Congenital heart disease : Overview, Causes, & Risk Factors

Definition

Congenital heart disease refers to a problem with the heart’s structure and function due to abnormal heart development before birth. Congenital means present at birth.

Overview, Causes, & Risk Factors

Congenital heart disease (CHD) can describe a number of different problems affecting the heart. It is the most common type of birth defect. Congenital heart disease is responsible for more deaths in the first year of life than any other birth defects. Many of these defects need to be followed carefully. Some heal over time, others will require treatment.

Congenital heart disease is often divided into two types: cyanotic (blue discoloration caused by a relative lack of oxygen) and non-cyanotic. The following lists cover the most common of the congenital heart diseases:

Cyanotic:

  • Tetralogy of Fallot
  • Transposition of the great vessels
  • Tricuspid atresia
  • Total anomalous pulmonary venous return
  • Truncus arteriosus
  • Hypoplastic left heart
  • Pulmonary atresia
  • Some forms of total anomalous pulmonary venous return
  • Ebstein’s anomaly

Non-cyanotic:

  • Ventricular septal defect (VSD)
  • Atrial septal defect (ASD)
  • Patent ductus arteriosus (PDA)
  • Aortic stenosis
  • Pulmonic stenosis
  • Coarctation of the aorta
  • Atrioventricular canal (endocardial cushion defect)

These problems may occur alone or together. The majority of congenital heart diseases occurs as an isolated defect and is not associated with other diseases. However, they can also be a part of various genetic and chromosomal syndromes such as Down syndrome, trisomy 13, Turner syndrome, Marfan syndrome, Noonan syndrome, and DiGeorge syndrome.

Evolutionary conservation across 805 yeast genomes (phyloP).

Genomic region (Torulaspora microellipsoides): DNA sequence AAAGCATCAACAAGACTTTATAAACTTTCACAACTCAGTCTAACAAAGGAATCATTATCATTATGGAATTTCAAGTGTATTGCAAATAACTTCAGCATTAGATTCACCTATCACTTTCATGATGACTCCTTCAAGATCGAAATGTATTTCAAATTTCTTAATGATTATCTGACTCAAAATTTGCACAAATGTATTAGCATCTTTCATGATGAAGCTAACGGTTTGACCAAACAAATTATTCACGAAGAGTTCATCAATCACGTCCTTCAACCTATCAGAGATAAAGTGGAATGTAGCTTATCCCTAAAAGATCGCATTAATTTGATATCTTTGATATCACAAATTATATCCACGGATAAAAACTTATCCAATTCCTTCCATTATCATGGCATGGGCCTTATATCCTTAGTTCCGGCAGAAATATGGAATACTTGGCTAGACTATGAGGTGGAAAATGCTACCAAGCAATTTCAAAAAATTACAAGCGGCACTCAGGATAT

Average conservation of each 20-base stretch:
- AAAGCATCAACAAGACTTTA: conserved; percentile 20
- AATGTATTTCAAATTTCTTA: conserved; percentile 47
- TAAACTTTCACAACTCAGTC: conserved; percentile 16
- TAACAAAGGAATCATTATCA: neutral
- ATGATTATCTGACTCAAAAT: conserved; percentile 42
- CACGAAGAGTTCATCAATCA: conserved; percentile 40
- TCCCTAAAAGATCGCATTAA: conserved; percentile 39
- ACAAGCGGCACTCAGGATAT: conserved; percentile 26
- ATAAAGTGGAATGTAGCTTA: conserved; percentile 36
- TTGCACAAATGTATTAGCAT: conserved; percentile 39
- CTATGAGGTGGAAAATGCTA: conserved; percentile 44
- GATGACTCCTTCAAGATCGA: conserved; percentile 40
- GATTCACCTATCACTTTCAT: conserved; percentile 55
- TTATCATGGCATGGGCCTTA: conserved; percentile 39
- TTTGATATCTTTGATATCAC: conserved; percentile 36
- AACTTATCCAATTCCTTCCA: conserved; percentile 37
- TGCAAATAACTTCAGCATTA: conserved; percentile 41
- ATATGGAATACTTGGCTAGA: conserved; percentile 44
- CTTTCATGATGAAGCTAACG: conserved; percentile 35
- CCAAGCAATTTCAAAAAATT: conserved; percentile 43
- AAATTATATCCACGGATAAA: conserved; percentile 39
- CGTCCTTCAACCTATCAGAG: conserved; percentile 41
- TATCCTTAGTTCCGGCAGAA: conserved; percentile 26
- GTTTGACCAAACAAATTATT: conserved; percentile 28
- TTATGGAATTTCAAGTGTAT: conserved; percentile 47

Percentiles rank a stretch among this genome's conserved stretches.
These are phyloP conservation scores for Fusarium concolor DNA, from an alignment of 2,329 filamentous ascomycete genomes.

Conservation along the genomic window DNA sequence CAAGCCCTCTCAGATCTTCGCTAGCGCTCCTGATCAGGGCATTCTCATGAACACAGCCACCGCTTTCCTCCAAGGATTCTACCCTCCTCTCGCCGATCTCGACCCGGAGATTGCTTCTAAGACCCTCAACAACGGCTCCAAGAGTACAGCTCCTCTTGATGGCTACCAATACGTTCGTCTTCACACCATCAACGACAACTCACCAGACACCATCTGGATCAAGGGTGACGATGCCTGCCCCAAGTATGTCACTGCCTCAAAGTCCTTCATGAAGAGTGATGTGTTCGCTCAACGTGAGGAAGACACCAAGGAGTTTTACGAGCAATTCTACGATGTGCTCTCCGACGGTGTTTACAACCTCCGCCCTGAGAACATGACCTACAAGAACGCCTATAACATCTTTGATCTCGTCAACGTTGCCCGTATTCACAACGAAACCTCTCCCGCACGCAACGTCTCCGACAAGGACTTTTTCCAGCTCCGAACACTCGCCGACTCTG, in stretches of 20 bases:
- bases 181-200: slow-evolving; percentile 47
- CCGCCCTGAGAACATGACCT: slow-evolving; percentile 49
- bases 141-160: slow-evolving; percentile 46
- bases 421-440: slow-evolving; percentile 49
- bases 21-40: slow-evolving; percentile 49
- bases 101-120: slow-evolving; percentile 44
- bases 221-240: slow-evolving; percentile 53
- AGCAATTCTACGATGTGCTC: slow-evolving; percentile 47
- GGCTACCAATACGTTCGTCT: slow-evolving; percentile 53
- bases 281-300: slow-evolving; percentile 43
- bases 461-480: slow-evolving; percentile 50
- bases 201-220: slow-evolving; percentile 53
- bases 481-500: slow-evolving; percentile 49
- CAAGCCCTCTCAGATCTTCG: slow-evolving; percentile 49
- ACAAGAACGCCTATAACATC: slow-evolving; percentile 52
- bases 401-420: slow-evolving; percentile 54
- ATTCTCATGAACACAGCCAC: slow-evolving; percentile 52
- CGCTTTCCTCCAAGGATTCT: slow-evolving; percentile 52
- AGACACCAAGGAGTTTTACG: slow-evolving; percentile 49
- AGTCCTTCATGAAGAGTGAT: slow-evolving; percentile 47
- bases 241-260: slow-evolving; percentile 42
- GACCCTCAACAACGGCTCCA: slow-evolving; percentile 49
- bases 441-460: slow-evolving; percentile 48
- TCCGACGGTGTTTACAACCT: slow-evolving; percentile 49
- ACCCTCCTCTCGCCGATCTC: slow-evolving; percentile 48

No known cause can be identified for most congenital heart defects. Congenital heart diseases continue to be investigated and researched. Drugs such as retinoic acid for acne, chemicals, alcohol, and infections (such as rubella) during pregnancy can contribute to some congenital heart problems.

Pictures & Images

Heart, section through the middle

The interior of the heart is composed of valves, chambers, and associated vessels.

Heart, front view

Heart, front view

The external structures of the heart include the ventricles, atria, arteries and veins. Arteries carry blood away from the heart while veins carry blood into the heart. The vessels colored blue indicate the transport of blood with relatively low content of oxygen and high content of carbon dioxide. The vessels colored red indicate the transport of blood with relatively high content of oxygen and low content of carbon dioxide.

Ultrasound, normal fetus – heartbeat

Ultrasound, normal fetus - heartbeat

This is a normal fetal ultrasound showing one pattern of the fetal heartbeat. Some ultrasound machines have the ability to focus on different areas of the heart and evaluate the heartbeat. This is useful in the early diagnosis of congenital heart abnormalities.

Ultrasound, ventricular septal defect – heartbeat

Ultrasound, ventricular septal defect - heartbeat

This is an ultrasound showing a ventricular septal defect pattern of the fetal heartbeat. Some ultrasound machines have the ability to focus on different areas of the heart and evaluate the heartbeat. This is useful in the early diagnosis of congenital heart abnormalities.

Patent ductus arteriosis (PDA) – series
Normal Anatomy

Patent ductus arteriosis (PDA) - series : Normal Anatomy

The heart pumps blood throughout the body. It is located in the thorax.


Review Date : 12/21/2009
Reviewed By : Kurt R. Schumacher, MD, Pediatric Cardiology, University of Michigan Congenital Heart Center, Ann Arbor, MI. Review provided by VeriMed Healthcare Network. Also reviewed by David Zieve, MD, MHA, Medical Director, A.D.A.M., Inc.

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